If you can slowly change your diet and exercise to include these levels, I can almost guarantee you’ll have weight loss over time, and most importantly, you’ll be much healthier over the long run.
Leveling up isn’t easy if you’re impatient, but it’s the smartest way to change, and it works.”
About the author: Leo Babauta of Zen Habits shares his work freely, without copyright. If you appreciate this approach to gradually improving your health through diet and exercise, feel free to pass it along. Originally posted on Zen Habits – August 11th, 2015 – http://zenhabits.net/levels/
(I added the first two paragraphs and highlighting. Note: I’m proof that this approach works, having gradually lost 30 pounds using these tactics. The best part is that I have been able to maintain that loss. Joan Jager)
“Image courtesy of Stuart Miles/FreeDigitalPhoto.net” Modified on Canva
(Note: Many links return to other articles by Marla Cummins on her site.)
For adults with ADHD, not being able to remember your intentions is what can sometimes get in the way of following through.
I know from plenty of personal experience with forgetting everything from the mundane to the important, it can be really frustrating.
But, rather than berate yourself because you think you should have a better memory, you can adopt workarounds to help you remember what you need and minimize your frustration.
Below I’ve curated a lengthy list of possible options you can apply to the various situations in your life. And, if you can think of more, please share below.
Short Term and Long Term Memory
First, a little bit about why you may have such a hard time remembering information at the time you need it.
One reason is that short term (working) memory is often weak in adults with ADHD.
That is, you may not hold information long enough to follow through on it. So, you say to yourself, “I need to drop off that folder at Joe’s office before I leave.” Then you turn around to get your jacket, pack up and forget about the folder. All within the span of a few minutes!
Because you do not hold onto information long enough it also does not enter your long term memory. So, it is lost to you until Bill says to you, “Hey, Lisa, I didn’t get that email you said you would send when I saw you in the hall yesterday.”
Challenges with long term memory are also common for adults with ADHD.
This can mean that you have difficulty remembering your intention to do something in the future.So, as you are leaving the office you have this nagging feeling you are supposed to do something before going home. Not until you get home do you remember you were supposed to pick up the take-out!
Also, you may have difficulty recalling informationwhen you need it. You go to the meeting and can’t remember all the details of the report you want to share.
Bottom line. Your memory, like mine, may be more like Swiss Cheese than a trap door. That is ok, as long as you use some of the methods below to help you remember what you need when you need it.
Remembering What You Want
Paper Based Task Managers– If you are looking for a comprehensive paper-based system to manage your to-dos, try the Planner Pad.
Their webpage is oudated, but don’t be discouraged. See this article about why to use it.
Put It Where You Can Do Something About It– For example, when you have books to return to the library, clothes to donate, etc. put them in the car where you can see them. That way you can take care of them when you are out and about. Could save you an extra trip.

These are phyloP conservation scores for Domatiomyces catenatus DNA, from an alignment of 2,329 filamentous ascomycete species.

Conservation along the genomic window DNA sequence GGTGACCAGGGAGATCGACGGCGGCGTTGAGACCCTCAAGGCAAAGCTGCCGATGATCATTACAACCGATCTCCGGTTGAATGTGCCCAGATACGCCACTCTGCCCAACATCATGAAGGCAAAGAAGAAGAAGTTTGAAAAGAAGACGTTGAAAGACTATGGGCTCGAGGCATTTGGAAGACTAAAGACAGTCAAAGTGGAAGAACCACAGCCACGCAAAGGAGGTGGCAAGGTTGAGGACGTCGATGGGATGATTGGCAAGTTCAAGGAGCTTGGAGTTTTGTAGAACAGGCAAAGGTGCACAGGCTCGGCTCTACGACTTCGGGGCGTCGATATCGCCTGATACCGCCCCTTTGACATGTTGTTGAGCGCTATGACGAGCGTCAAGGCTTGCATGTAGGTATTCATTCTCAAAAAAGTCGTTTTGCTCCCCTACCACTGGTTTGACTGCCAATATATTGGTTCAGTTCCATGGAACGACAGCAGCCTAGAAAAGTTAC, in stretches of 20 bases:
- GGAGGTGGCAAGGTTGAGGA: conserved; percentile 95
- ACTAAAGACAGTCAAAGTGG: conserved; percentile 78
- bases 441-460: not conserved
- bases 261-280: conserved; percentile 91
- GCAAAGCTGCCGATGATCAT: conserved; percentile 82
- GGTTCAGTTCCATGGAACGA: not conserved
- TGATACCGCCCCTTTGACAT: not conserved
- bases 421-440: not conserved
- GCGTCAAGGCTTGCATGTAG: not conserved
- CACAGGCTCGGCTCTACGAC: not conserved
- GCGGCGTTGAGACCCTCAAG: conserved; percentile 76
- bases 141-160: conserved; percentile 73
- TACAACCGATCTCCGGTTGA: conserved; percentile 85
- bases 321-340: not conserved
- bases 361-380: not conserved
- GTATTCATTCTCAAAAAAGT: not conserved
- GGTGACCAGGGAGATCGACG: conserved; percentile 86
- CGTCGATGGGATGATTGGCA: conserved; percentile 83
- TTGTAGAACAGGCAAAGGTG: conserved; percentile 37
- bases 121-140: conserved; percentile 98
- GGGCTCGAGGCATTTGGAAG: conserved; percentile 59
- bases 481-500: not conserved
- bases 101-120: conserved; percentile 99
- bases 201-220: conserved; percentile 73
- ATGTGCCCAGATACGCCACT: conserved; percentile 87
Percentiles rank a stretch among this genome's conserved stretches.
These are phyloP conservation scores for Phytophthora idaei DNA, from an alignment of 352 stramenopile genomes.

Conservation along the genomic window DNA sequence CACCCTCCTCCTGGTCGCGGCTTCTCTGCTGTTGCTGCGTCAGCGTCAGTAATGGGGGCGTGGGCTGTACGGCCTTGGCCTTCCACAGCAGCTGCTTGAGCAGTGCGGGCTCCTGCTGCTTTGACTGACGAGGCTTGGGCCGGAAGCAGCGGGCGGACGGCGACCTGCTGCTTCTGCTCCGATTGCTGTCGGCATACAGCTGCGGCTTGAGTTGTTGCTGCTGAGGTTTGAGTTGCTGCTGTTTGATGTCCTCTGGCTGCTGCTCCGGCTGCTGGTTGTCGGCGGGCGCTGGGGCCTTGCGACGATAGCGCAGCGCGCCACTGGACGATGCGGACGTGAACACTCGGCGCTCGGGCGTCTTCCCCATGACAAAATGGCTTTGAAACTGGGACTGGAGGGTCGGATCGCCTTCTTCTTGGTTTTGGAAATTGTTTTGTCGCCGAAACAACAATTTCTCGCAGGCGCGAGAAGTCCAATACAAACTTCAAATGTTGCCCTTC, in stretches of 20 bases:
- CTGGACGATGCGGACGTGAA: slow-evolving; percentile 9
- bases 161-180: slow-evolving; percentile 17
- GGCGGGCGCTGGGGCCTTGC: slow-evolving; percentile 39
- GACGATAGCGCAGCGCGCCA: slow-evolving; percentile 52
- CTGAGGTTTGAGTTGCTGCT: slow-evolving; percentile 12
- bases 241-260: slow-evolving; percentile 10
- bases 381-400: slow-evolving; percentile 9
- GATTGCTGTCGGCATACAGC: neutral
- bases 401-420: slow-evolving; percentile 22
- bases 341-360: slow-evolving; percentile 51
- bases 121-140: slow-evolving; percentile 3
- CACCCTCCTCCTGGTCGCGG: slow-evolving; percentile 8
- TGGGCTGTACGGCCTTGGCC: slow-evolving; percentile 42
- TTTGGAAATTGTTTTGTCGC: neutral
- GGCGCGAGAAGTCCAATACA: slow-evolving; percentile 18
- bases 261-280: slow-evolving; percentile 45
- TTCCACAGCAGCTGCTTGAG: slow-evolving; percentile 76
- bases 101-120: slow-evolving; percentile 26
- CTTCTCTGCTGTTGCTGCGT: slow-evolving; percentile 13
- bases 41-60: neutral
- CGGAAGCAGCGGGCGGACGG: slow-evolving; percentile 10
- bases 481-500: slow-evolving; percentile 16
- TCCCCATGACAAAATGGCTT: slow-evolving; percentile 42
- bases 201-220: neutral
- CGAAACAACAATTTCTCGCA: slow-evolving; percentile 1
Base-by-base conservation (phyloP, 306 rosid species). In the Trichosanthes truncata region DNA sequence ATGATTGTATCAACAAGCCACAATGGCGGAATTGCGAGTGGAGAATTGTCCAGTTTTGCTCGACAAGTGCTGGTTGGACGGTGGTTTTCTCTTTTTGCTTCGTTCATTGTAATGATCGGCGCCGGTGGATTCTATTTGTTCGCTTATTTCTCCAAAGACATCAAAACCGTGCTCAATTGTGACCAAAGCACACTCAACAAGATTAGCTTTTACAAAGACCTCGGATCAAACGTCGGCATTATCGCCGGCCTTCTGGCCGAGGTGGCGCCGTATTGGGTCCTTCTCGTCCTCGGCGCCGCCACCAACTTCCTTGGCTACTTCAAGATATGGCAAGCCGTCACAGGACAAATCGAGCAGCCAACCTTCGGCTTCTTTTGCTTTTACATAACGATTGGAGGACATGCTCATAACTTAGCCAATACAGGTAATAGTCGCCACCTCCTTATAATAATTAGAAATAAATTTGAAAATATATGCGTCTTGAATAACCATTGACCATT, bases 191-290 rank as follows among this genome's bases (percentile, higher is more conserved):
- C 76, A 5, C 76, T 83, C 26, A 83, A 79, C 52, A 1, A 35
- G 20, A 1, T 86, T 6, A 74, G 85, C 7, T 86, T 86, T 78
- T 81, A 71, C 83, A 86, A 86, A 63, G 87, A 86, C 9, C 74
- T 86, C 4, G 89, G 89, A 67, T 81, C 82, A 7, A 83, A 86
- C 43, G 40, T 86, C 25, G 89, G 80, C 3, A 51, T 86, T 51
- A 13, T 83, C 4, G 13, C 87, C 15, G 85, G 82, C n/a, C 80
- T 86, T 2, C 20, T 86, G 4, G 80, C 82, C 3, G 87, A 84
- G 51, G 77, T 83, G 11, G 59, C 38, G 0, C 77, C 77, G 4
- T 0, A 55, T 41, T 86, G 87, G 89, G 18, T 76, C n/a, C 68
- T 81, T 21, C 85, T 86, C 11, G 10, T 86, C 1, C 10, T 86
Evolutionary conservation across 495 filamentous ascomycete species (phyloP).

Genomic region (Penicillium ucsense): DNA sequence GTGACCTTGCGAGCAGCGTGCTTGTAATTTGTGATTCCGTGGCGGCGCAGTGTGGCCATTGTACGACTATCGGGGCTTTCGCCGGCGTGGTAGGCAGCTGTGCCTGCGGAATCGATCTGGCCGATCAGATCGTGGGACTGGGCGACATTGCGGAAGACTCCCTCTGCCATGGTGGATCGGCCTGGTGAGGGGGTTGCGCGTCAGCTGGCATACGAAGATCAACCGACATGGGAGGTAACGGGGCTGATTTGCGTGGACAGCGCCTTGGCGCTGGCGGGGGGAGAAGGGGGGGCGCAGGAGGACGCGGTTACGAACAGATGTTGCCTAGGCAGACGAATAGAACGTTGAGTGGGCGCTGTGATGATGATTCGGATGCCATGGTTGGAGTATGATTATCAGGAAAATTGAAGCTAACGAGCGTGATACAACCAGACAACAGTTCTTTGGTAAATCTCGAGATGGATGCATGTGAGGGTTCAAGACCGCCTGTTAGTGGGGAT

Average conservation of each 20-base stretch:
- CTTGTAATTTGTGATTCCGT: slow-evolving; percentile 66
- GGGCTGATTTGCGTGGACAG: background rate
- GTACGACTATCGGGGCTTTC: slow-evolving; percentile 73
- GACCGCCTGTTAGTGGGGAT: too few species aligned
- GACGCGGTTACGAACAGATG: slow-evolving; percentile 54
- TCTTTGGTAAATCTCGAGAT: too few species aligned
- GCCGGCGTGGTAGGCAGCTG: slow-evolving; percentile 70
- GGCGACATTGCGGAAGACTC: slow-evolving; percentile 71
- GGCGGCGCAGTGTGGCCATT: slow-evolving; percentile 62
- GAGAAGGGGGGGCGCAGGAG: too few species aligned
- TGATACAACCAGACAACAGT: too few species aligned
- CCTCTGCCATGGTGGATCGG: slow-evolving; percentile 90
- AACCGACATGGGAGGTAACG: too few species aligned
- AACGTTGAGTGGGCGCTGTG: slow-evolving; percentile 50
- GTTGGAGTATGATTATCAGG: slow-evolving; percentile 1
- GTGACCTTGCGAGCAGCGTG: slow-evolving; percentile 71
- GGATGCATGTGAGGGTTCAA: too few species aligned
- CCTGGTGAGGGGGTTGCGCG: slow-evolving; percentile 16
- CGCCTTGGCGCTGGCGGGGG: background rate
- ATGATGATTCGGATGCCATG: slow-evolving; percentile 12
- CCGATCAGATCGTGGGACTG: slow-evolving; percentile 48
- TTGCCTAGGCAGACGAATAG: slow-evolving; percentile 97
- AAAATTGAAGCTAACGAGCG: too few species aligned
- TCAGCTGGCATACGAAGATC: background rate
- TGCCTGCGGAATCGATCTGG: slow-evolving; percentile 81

Just Do It!– If a task is going to take you less than 2 minutes (literally), it may be worth it to just do it rather than trying to figure out how you are going to remember to do it later. Of course, you want to be careful that doing that task doesn’t take you away from what your primary intention in the moment.
Put It In Your Calendar– You calendar contains the hard landscape of your life. A commitment for a specific day and/or time should go in your calendar. Right away. Even if it is tentative, put it in your calendar and mark it as “tentative” until you can confirm it. That way you will not double-book.
You can find more tips on using your calendar here.
Post It Where You Can See It– Maybe you want daily reminders of how you want to be or what you want to achieve. Whether it is a quote, list or vision board to visually illustrate your hopes and dreams, post it in a prominent place where you are most likely to see it regularly.
Tie It To Another Habit– It is always easier to remember to do something if you can tie it to an already well-established habit. For example, if you are trying to remember to take your meds, put them by your toothbrush.
A Plain Piece Of White Paper– I’ll admit this isn’t the most environmentally sound option. But it is one I use every day. Write the 3-5 tasks you are committed doing each day on a piece of paper and put it where you will see it (middle of your desk, taped to your monitor, on the wall, etc).
Weekly Review– To offset the pull of immediate gratification, the weekly review is the time when you assess where you are vis -a- vis your projects and goals in your various areas of focus, as well as plan the next action steps. By doing this on a weekly basis you can be confident you are remembering your important stuff and time is not just slipping away.
Post A List– When you notice you are out of something, immediately put it on a list that you leave on your fridge or another easily accessible place. That way you won’t worry about trying to remember it when you get around to creating your grocery/errand list.
Read It Later!– We all know what a “time suck” the internet can be. And it may be that you are pulled to reading something immediately because you don’t think you will remember to read it later. Try an application like Instapaper, Readability or Pocket to save articles you come across. And then you can refocus on your original intention.